The paper concluded by sharing The Fix’s Chris Cillizza’s most recent ranking of Clinton’s likely VP choices, along with his commentary. PEOPLE has also included additional commentary from other outlets and experts.
1. Julian Castro: U.S. Secretary of Housing and Urban Development
Cillizza: “He is a telegenic 41-year-old Latino from Texas. He complements her in virtually every way, demographically speaking. My working belief has long been that Castro was picked to be secretary of housing and urban development in the Obama administration at least in part so that he would have the experience and profile to be part of a national ticket.”
Former San Antonio mayor Henry Cisneros, a Castro mentor and former HUD secretary, told Politico that Clinton and Castro would make “a very nice pairing.” “When you consider all of the balancing factors – female/male, baby boomer/gen x, traditional American/minority American, Northeastern-Midwestern orientation/Southwestern orientation, long heritage in office/representative of a new generation, a lot of things suggest a very nice pairing,” he said.
One person familiar with HUD told Politico, “People like Julian Castro and he’s not stopping them from doing their work. He’s also not driving it. He’s not interested and engaged like that. But it’s hard not to like him.”
The suggestion could be a non-starter, though. Although Castro endorsed Clinton last year, when asked by CNN whether he’d consider being her VP, he said, “That’s not going to happen.”
2. Ohio Sen. Sherrod Brown
Cillizza: “Stylistically, Brown, who has been a member of Congress and Ohio secretary of state and who is now a U.S. senator, is Clinton’s opposite. Gruff to her polished. Populist to her, um, not populist. Blue collar to her white collar. And he’s from Ohio – one of the swingiest states in the country. One downside for Brown: Picking him and winning puts a very competitive Senate seat in play.”
“He seems like a logical choice,” one former Clinton aide told The Hill last month. “He has sterling progressive credentials, he’s from Ohio, a key swing state, and he would be a pretty welcome choice for Bernie Sanders supporters.”
However, as Harry Reid pointed out, if Brown upgrades from senator to vice president, that means Ohio Gov. John Kasich, a Republican, would get to pick Brown’s replacement. “That could endanger a possible Democratic Senate majority,” The Hill writes.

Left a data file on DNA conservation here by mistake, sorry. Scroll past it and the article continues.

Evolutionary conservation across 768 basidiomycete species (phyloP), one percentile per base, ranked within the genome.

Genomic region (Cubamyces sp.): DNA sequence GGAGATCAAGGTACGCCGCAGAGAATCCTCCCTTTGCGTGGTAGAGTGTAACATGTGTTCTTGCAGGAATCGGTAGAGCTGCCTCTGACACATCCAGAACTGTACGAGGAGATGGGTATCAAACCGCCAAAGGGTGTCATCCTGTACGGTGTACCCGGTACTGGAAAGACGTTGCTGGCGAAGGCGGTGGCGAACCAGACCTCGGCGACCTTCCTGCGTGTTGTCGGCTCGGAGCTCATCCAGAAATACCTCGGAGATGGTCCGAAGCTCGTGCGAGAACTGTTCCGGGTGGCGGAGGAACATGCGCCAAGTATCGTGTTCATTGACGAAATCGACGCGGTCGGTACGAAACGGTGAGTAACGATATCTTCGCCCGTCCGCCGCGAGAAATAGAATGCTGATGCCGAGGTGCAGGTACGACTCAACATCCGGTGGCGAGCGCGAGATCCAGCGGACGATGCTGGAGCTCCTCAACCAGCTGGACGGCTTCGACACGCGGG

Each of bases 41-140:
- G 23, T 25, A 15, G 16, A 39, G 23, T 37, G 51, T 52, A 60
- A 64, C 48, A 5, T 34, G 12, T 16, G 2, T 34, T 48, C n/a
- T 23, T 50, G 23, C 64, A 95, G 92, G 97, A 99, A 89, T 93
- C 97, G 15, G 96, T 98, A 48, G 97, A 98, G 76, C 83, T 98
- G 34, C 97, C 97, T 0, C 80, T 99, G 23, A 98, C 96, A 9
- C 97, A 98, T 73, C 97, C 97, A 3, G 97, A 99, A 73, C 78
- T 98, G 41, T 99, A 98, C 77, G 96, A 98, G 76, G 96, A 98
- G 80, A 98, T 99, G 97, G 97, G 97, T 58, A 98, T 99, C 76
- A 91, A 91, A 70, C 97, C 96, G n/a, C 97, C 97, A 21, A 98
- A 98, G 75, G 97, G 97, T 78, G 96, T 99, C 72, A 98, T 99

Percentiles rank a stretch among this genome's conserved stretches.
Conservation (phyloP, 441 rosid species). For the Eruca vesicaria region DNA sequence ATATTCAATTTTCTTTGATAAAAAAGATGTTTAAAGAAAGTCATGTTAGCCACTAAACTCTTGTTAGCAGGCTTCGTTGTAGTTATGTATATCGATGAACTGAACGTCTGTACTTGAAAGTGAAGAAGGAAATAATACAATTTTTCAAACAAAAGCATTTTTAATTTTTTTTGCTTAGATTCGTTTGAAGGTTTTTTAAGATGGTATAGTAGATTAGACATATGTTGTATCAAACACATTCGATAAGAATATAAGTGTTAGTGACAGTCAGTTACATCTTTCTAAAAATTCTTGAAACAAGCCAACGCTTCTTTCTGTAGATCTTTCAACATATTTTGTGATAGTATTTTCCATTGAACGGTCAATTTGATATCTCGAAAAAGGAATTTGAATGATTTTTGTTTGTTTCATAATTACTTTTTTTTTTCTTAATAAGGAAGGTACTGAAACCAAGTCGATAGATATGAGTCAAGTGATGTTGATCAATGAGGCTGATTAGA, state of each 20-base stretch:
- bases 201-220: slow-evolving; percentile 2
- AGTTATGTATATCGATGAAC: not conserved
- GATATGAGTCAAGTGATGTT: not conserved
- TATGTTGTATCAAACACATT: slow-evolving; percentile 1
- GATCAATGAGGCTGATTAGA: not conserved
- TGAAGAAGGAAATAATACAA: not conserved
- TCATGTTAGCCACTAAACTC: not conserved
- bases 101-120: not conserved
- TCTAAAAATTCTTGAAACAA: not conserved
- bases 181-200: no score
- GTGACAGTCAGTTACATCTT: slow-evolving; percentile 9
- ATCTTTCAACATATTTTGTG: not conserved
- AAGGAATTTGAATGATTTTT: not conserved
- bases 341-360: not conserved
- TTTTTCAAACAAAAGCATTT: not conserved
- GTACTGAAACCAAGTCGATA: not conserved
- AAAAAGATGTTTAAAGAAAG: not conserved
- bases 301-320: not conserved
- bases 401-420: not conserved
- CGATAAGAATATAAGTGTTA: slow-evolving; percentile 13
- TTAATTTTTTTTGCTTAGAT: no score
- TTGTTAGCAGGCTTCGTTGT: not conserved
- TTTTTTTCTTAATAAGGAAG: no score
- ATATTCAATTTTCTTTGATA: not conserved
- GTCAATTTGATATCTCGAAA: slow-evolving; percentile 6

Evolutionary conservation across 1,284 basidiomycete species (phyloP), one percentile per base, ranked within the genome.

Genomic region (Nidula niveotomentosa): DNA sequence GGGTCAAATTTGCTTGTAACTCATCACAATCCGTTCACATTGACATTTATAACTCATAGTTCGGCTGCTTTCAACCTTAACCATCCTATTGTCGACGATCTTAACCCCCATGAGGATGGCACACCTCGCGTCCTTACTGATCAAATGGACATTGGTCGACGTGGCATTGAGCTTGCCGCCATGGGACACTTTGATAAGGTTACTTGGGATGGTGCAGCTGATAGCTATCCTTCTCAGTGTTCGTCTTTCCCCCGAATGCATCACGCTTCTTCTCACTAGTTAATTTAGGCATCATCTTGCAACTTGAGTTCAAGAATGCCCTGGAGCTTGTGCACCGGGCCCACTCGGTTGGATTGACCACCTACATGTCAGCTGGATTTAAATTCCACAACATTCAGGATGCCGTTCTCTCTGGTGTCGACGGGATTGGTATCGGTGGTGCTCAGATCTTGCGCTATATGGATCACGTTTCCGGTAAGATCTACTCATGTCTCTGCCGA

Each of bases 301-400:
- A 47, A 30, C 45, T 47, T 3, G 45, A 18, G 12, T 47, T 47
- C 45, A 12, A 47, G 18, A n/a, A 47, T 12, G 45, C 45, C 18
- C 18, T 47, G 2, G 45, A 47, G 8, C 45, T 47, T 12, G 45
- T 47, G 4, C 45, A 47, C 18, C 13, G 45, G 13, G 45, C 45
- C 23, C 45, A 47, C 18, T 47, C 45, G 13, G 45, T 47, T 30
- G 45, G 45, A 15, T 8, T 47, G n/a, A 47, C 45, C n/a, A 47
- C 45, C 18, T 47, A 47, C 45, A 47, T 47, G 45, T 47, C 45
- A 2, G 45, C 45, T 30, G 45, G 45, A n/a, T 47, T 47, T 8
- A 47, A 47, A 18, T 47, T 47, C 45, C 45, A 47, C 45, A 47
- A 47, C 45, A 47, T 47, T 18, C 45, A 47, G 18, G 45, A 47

3. Virginia Sen. Timothy Kaine
Cillizza: “Kaine’s profile – Christian missionary, fluent Spanish speaker, governor and now senator of a swing state – is outstanding. The one issue for him: He’s a white male with ‘senator’ before his name right now.”
Others have highlighted Kaine’s positives. A top official who worked with Kaine when he was Democratic National Committee chair told Politico last month, “He would have been a great candidate for president, and I think he’ll make a fantastic VP.”
And The New York Times‘ Alan Rappeport and Patrick Healy write that Kaine “could help drive up the Hispanic vote with his fluency in Spanish.”
However, Rappeport and Healy add, “Mr. Kaine might be too moderate for the activist base, and a white man does not bring much ‘wow’ factor for Democrats these days. He might also be too obvious a pick to make a splash, and his support for trade deals could hurt the ticket, as well.”
4. Thomas Perez: U.S. Secretary of Labor
Cillizza: “The labor secretary checks two boxes for Clinton (and, yes, some of vice presidential picking is box-checking): He’s well regarded in liberal circles, and he’s Hispanic. The problem for Perez? Politico gets at it: “Aside from the wonkiest of Washington circles and the most progressive corners of the left, no one’s heard of Tom Perez.’ ”
One White House Aide told Politico in March: “My strong guess is that if you took a straw poll of staffers here about who they’d pick for the ticket, Tom would do very well.”
Politico notes, however, that Perez has no foreign policy experience and “the highest office he’s been elected to is a suburban county council.”
5. Minnesota Sen. Amy Klobuchar
Cillizza: “Klobuchar is an up-and-coming star in the party who represents a state, Minnesota, where Democrats would be favored to hold a seat in the Senate.”
The New York Times‘ Rappeport and Healy argue that “an all-female ticket could supercharge the women’s vote and would be seen as a powerful statement.”
Tapping Klobuchar, a longtime Clinton supporter, “would not mean losing a Senate seat in a Republican state, and she is known to have a sense of humor,” they add.
Stay tuned to PEOPLE.com for ongoing coverage on Clinton’s veepstakes and more 2016 election news.